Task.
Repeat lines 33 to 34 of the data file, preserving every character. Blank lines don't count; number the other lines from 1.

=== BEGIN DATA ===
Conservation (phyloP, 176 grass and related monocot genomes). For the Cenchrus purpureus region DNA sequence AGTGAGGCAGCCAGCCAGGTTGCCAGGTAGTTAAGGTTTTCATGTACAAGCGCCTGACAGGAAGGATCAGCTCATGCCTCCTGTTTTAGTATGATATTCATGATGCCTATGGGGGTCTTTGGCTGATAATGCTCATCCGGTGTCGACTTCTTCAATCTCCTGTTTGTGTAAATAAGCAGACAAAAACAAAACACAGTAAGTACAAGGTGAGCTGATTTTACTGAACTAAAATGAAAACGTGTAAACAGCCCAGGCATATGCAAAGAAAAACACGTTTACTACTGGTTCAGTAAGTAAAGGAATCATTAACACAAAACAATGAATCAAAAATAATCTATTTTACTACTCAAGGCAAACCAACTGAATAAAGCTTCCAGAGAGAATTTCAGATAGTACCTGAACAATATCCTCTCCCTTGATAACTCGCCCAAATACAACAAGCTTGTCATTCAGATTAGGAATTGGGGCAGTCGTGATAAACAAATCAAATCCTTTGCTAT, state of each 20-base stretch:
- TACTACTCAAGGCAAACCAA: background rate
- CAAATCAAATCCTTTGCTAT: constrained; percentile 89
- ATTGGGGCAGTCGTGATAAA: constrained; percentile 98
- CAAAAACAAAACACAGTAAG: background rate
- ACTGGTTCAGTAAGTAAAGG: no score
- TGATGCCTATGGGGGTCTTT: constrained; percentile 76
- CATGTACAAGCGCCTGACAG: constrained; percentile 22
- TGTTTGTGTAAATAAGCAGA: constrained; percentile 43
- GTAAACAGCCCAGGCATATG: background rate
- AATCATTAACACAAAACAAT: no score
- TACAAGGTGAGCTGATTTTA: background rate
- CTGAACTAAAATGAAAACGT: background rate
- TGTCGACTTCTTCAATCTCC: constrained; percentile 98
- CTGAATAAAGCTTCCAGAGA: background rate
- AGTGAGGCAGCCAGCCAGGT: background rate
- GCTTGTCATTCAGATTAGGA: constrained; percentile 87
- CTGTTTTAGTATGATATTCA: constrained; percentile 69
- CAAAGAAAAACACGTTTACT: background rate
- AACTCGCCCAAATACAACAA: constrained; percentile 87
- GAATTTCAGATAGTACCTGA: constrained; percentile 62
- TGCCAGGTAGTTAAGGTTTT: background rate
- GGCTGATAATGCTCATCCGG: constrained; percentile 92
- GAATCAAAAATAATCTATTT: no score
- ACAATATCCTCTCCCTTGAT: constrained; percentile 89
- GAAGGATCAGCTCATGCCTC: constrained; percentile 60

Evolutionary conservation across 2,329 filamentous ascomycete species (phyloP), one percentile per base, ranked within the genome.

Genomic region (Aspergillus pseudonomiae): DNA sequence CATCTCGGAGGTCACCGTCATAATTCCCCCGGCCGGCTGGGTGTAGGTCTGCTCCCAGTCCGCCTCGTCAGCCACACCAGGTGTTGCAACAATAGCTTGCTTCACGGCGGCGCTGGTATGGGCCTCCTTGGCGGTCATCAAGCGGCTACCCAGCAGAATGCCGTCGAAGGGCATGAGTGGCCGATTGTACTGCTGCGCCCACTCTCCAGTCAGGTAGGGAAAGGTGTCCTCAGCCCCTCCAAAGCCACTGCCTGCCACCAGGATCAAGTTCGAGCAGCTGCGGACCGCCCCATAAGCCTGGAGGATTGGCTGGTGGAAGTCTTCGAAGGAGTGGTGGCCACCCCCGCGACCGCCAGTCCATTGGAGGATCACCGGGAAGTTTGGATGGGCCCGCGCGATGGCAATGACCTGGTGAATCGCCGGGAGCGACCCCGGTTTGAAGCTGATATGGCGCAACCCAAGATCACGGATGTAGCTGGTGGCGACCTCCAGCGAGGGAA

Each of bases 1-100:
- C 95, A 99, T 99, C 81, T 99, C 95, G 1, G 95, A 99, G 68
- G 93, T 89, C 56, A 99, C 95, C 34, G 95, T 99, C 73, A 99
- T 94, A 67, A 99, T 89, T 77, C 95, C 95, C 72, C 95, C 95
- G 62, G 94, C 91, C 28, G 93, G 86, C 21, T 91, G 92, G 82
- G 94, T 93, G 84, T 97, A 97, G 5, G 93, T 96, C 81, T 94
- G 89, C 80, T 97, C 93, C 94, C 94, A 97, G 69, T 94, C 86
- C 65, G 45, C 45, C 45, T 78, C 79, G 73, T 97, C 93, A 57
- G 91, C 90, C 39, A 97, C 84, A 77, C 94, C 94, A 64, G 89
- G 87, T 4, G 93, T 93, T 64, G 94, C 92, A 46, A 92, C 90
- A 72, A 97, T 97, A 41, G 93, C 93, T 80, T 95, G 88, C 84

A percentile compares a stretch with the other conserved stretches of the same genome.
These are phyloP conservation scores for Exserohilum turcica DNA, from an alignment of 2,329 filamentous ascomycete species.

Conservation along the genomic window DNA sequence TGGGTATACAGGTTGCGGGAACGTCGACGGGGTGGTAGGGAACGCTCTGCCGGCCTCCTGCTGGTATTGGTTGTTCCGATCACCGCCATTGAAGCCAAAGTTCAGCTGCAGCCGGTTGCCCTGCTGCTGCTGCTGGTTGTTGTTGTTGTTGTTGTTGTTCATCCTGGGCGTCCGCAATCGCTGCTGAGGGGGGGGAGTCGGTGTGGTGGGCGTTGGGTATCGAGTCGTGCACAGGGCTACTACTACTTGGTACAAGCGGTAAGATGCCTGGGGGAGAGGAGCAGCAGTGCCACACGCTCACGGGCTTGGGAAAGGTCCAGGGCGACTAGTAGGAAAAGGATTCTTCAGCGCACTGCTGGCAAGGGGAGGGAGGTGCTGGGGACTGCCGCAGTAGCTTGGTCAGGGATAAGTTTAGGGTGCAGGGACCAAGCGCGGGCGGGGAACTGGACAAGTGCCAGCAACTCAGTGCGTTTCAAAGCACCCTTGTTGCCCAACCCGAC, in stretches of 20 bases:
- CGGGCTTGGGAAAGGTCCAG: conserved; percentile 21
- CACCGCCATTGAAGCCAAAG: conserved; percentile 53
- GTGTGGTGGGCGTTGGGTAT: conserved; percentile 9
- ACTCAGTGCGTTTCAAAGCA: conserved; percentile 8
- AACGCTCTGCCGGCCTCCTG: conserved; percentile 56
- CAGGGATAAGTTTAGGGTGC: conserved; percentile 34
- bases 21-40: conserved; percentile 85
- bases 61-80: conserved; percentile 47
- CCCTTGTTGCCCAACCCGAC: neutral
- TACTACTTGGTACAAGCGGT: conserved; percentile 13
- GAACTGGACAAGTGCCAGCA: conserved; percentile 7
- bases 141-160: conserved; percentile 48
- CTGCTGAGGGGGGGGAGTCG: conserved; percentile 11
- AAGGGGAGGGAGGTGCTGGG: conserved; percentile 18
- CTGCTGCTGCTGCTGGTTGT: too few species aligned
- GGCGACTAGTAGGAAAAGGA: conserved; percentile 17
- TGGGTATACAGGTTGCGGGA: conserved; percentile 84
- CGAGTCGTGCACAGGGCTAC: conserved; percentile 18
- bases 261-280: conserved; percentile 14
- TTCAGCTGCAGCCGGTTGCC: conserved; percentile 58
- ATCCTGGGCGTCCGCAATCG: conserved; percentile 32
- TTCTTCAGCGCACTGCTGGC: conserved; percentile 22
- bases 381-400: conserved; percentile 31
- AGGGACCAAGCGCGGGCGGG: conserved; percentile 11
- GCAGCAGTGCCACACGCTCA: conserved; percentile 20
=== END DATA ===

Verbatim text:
- G 62, G 94, C 91, C 28, G 93, G 86, C 21, T 91, G 92, G 82
- G 94, T 93, G 84, T 97, A 97, G 5, G 93, T 96, C 81, T 94